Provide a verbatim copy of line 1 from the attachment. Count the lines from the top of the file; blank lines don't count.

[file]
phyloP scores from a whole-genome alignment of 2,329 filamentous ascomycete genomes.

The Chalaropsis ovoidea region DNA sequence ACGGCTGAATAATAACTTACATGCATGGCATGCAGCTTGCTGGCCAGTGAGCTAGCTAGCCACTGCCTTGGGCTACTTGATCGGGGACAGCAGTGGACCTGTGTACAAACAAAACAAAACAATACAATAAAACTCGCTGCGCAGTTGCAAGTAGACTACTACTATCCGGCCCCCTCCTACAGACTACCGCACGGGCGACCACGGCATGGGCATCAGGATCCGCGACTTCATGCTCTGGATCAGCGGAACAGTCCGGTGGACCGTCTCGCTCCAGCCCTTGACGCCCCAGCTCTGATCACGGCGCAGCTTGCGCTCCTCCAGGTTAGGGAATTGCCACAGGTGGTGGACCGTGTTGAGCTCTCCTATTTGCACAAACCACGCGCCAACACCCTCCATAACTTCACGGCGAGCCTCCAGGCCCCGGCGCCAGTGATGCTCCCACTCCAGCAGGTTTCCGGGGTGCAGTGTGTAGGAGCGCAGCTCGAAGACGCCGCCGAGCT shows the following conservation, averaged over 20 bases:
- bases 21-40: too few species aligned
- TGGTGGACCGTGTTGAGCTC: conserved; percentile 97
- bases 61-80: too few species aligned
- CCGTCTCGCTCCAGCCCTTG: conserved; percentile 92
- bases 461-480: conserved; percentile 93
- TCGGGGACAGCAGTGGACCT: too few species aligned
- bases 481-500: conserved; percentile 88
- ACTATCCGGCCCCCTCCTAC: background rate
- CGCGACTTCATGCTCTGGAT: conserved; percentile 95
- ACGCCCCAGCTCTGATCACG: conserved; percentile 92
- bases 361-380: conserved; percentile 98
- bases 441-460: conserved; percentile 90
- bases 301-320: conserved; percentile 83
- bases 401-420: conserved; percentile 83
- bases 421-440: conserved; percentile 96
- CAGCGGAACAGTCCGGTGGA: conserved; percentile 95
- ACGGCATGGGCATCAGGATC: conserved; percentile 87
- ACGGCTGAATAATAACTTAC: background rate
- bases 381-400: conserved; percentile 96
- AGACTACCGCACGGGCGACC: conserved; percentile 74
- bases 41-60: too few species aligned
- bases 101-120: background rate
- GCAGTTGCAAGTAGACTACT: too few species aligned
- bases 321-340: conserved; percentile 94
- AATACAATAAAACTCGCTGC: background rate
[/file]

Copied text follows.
phyloP scores from a whole-genome alignment of 2,329 filamentous ascomycete genomes.